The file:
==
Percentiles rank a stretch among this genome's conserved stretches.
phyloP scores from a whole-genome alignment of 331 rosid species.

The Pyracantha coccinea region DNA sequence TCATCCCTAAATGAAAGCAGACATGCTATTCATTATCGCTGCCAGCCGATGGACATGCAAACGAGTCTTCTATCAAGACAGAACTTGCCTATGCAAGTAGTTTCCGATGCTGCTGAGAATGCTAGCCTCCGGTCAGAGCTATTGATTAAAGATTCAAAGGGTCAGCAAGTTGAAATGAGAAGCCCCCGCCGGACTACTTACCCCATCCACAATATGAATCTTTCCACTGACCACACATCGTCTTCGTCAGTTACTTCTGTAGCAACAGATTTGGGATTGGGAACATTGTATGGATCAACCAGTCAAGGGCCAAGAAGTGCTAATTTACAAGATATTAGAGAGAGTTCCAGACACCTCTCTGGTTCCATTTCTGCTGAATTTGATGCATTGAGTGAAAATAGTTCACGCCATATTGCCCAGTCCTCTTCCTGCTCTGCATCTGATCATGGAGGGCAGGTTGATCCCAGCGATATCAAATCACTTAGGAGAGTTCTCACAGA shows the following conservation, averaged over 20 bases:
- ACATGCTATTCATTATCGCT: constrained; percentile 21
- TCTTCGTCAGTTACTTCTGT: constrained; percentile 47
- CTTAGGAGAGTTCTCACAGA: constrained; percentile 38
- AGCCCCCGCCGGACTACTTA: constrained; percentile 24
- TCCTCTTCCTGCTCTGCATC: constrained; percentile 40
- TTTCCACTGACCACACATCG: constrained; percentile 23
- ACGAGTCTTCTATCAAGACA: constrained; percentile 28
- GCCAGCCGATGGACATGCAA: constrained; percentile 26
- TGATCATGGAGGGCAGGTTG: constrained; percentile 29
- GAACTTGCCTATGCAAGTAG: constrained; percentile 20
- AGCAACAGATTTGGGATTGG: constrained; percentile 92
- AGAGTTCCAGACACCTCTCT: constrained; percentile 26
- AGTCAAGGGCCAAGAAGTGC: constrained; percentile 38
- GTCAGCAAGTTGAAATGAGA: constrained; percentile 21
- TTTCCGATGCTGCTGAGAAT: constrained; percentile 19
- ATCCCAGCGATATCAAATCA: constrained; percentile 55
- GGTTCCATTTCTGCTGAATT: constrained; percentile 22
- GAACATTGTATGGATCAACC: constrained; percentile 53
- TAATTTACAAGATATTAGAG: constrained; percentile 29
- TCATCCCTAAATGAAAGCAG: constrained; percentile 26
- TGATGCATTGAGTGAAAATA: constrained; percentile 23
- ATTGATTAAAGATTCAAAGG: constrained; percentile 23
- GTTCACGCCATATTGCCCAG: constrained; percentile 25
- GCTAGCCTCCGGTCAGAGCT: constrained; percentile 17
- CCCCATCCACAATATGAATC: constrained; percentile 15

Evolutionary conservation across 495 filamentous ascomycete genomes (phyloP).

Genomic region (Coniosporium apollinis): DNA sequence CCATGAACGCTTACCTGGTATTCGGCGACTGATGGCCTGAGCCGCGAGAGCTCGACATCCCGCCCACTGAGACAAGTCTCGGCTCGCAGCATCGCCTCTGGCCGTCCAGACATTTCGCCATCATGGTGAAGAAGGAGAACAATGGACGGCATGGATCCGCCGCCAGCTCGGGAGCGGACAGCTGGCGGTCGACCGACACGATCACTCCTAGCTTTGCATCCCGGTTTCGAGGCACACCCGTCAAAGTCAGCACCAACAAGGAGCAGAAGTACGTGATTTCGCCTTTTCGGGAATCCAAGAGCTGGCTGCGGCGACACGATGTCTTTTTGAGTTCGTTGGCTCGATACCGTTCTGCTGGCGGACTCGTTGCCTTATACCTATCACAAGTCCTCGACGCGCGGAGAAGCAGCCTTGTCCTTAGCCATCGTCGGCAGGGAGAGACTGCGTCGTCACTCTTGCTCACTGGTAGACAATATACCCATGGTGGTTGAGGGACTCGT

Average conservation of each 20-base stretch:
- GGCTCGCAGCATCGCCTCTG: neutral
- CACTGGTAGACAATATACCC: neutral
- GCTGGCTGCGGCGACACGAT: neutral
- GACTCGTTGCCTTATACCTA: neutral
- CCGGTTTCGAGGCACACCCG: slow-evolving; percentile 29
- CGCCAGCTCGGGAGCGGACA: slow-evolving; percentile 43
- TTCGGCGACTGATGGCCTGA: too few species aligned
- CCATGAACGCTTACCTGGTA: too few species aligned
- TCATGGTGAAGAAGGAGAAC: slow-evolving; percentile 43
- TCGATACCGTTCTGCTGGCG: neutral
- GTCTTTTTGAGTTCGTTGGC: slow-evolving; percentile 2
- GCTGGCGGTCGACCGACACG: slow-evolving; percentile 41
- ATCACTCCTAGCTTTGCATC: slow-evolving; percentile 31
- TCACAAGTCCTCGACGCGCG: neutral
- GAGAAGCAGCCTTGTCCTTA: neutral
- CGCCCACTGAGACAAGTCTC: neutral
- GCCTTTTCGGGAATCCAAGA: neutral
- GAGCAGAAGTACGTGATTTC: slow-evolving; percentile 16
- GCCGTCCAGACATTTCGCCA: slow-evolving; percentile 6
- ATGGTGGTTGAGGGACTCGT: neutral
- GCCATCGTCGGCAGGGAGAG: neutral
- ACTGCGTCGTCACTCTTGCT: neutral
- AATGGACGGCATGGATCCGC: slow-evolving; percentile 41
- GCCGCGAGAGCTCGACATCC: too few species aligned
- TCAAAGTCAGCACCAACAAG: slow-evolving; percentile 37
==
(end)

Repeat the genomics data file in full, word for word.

Percentiles rank a stretch among this genome's conserved stretches.
phyloP scores from a whole-genome alignment of 331 rosid species.

The Pyracantha coccinea region DNA sequence TCATCCCTAAATGAAAGCAGACATGCTATTCATTATCGCTGCCAGCCGATGGACATGCAAACGAGTCTTCTATCAAGACAGAACTTGCCTATGCAAGTAGTTTCCGATGCTGCTGAGAATGCTAGCCTCCGGTCAGAGCTATTGATTAAAGATTCAAAGGGTCAGCAAGTTGAAATGAGAAGCCCCCGCCGGACTACTTACCCCATCCACAATATGAATCTTTCCACTGACCACACATCGTCTTCGTCAGTTACTTCTGTAGCAACAGATTTGGGATTGGGAACATTGTATGGATCAACCAGTCAAGGGCCAAGAAGTGCTAATTTACAAGATATTAGAGAGAGTTCCAGACACCTCTCTGGTTCCATTTCTGCTGAATTTGATGCATTGAGTGAAAATAGTTCACGCCATATTGCCCAGTCCTCTTCCTGCTCTGCATCTGATCATGGAGGGCAGGTTGATCCCAGCGATATCAAATCACTTAGGAGAGTTCTCACAGA shows the following conservation, averaged over 20 bases:
- ACATGCTATTCATTATCGCT: constrained; percentile 21
- TCTTCGTCAGTTACTTCTGT: constrained; percentile 47
- CTTAGGAGAGTTCTCACAGA: constrained; percentile 38
- AGCCCCCGCCGGACTACTTA: constrained; percentile 24
- TCCTCTTCCTGCTCTGCATC: constrained; percentile 40
- TTTCCACTGACCACACATCG: constrained; percentile 23
- ACGAGTCTTCTATCAAGACA: constrained; percentile 28
- GCCAGCCGATGGACATGCAA: constrained; percentile 26
- TGATCATGGAGGGCAGGTTG: constrained; percentile 29
- GAACTTGCCTATGCAAGTAG: constrained; percentile 20
- AGCAACAGATTTGGGATTGG: constrained; percentile 92
- AGAGTTCCAGACACCTCTCT: constrained; percentile 26
- AGTCAAGGGCCAAGAAGTGC: constrained; percentile 38
- GTCAGCAAGTTGAAATGAGA: constrained; percentile 21
- TTTCCGATGCTGCTGAGAAT: constrained; percentile 19
- ATCCCAGCGATATCAAATCA: constrained; percentile 55
- GGTTCCATTTCTGCTGAATT: constrained; percentile 22
- GAACATTGTATGGATCAACC: constrained; percentile 53
- TAATTTACAAGATATTAGAG: constrained; percentile 29
- TCATCCCTAAATGAAAGCAG: constrained; percentile 26
- TGATGCATTGAGTGAAAATA: constrained; percentile 23
- ATTGATTAAAGATTCAAAGG: constrained; percentile 23
- GTTCACGCCATATTGCCCAG: constrained; percentile 25
- GCTAGCCTCCGGTCAGAGCT: constrained; percentile 17
- CCCCATCCACAATATGAATC: constrained; percentile 15

Evolutionary conservation across 495 filamentous ascomycete genomes (phyloP).

Genomic region (Coniosporium apollinis): DNA sequence CCATGAACGCTTACCTGGTATTCGGCGACTGATGGCCTGAGCCGCGAGAGCTCGACATCCCGCCCACTGAGACAAGTCTCGGCTCGCAGCATCGCCTCTGGCCGTCCAGACATTTCGCCATCATGGTGAAGAAGGAGAACAATGGACGGCATGGATCCGCCGCCAGCTCGGGAGCGGACAGCTGGCGGTCGACCGACACGATCACTCCTAGCTTTGCATCCCGGTTTCGAGGCACACCCGTCAAAGTCAGCACCAACAAGGAGCAGAAGTACGTGATTTCGCCTTTTCGGGAATCCAAGAGCTGGCTGCGGCGACACGATGTCTTTTTGAGTTCGTTGGCTCGATACCGTTCTGCTGGCGGACTCGTTGCCTTATACCTATCACAAGTCCTCGACGCGCGGAGAAGCAGCCTTGTCCTTAGCCATCGTCGGCAGGGAGAGACTGCGTCGTCACTCTTGCTCACTGGTAGACAATATACCCATGGTGGTTGAGGGACTCGT

Average conservation of each 20-base stretch:
- GGCTCGCAGCATCGCCTCTG: neutral
- CACTGGTAGACAATATACCC: neutral
- GCTGGCTGCGGCGACACGAT: neutral
- GACTCGTTGCCTTATACCTA: neutral
- CCGGTTTCGAGGCACACCCG: slow-evolving; percentile 29
- CGCCAGCTCGGGAGCGGACA: slow-evolving; percentile 43
- TTCGGCGACTGATGGCCTGA: too few species aligned
- CCATGAACGCTTACCTGGTA: too few species aligned
- TCATGGTGAAGAAGGAGAAC: slow-evolving; percentile 43
- TCGATACCGTTCTGCTGGCG: neutral
- GTCTTTTTGAGTTCGTTGGC: slow-evolving; percentile 2
- GCTGGCGGTCGACCGACACG: slow-evolving; percentile 41
- ATCACTCCTAGCTTTGCATC: slow-evolving; percentile 31
- TCACAAGTCCTCGACGCGCG: neutral
- GAGAAGCAGCCTTGTCCTTA: neutral
- CGCCCACTGAGACAAGTCTC: neutral
- GCCTTTTCGGGAATCCAAGA: neutral
- GAGCAGAAGTACGTGATTTC: slow-evolving; percentile 16
- GCCGTCCAGACATTTCGCCA: slow-evolving; percentile 6
- ATGGTGGTTGAGGGACTCGT: neutral
- GCCATCGTCGGCAGGGAGAG: neutral
- ACTGCGTCGTCACTCTTGCT: neutral
- AATGGACGGCATGGATCCGC: slow-evolving; percentile 41
- GCCGCGAGAGCTCGACATCC: too few species aligned
- TCAAAGTCAGCACCAACAAG: slow-evolving; percentile 37